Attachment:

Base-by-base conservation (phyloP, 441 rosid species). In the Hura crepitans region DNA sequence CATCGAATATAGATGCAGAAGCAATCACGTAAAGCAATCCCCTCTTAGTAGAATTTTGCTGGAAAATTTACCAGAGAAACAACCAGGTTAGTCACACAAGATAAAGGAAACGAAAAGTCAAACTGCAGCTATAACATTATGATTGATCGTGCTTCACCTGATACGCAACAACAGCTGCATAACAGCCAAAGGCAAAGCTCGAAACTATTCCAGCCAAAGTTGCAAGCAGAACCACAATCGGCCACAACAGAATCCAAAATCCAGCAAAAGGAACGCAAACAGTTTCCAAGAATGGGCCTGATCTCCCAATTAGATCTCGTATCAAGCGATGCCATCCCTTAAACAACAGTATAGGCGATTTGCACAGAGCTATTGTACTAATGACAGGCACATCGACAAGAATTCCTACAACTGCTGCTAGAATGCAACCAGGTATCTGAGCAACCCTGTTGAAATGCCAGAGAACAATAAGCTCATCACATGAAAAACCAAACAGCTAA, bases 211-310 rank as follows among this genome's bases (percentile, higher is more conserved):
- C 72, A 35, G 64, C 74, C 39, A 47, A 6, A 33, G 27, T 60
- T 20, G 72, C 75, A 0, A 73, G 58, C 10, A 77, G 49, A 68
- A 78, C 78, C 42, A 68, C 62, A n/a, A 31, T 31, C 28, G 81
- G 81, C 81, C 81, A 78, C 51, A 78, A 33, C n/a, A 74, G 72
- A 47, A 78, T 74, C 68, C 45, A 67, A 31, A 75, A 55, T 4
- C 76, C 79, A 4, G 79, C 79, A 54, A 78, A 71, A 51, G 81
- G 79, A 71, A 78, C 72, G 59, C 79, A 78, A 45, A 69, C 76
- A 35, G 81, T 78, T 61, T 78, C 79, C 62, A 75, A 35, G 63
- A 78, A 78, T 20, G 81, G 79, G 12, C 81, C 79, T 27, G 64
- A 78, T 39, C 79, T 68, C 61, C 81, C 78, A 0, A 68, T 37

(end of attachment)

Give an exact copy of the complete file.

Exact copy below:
Base-by-base conservation (phyloP, 441 rosid species). In the Hura crepitans region DNA sequence CATCGAATATAGATGCAGAAGCAATCACGTAAAGCAATCCCCTCTTAGTAGAATTTTGCTGGAAAATTTACCAGAGAAACAACCAGGTTAGTCACACAAGATAAAGGAAACGAAAAGTCAAACTGCAGCTATAACATTATGATTGATCGTGCTTCACCTGATACGCAACAACAGCTGCATAACAGCCAAAGGCAAAGCTCGAAACTATTCCAGCCAAAGTTGCAAGCAGAACCACAATCGGCCACAACAGAATCCAAAATCCAGCAAAAGGAACGCAAACAGTTTCCAAGAATGGGCCTGATCTCCCAATTAGATCTCGTATCAAGCGATGCCATCCCTTAAACAACAGTATAGGCGATTTGCACAGAGCTATTGTACTAATGACAGGCACATCGACAAGAATTCCTACAACTGCTGCTAGAATGCAACCAGGTATCTGAGCAACCCTGTTGAAATGCCAGAGAACAATAAGCTCATCACATGAAAAACCAAACAGCTAA, bases 211-310 rank as follows among this genome's bases (percentile, higher is more conserved):
- C 72, A 35, G 64, C 74, C 39, A 47, A 6, A 33, G 27, T 60
- T 20, G 72, C 75, A 0, A 73, G 58, C 10, A 77, G 49, A 68
- A 78, C 78, C 42, A 68, C 62, A n/a, A 31, T 31, C 28, G 81
- G 81, C 81, C 81, A 78, C 51, A 78, A 33, C n/a, A 74, G 72
- A 47, A 78, T 74, C 68, C 45, A 67, A 31, A 75, A 55, T 4
- C 76, C 79, A 4, G 79, C 79, A 54, A 78, A 71, A 51, G 81
- G 79, A 71, A 78, C 72, G 59, C 79, A 78, A 45, A 69, C 76
- A 35, G 81, T 78, T 61, T 78, C 79, C 62, A 75, A 35, G 63
- A 78, A 78, T 20, G 81, G 79, G 12, C 81, C 79, T 27, G 64
- A 78, T 39, C 79, T 68, C 61, C 81, C 78, A 0, A 68, T 37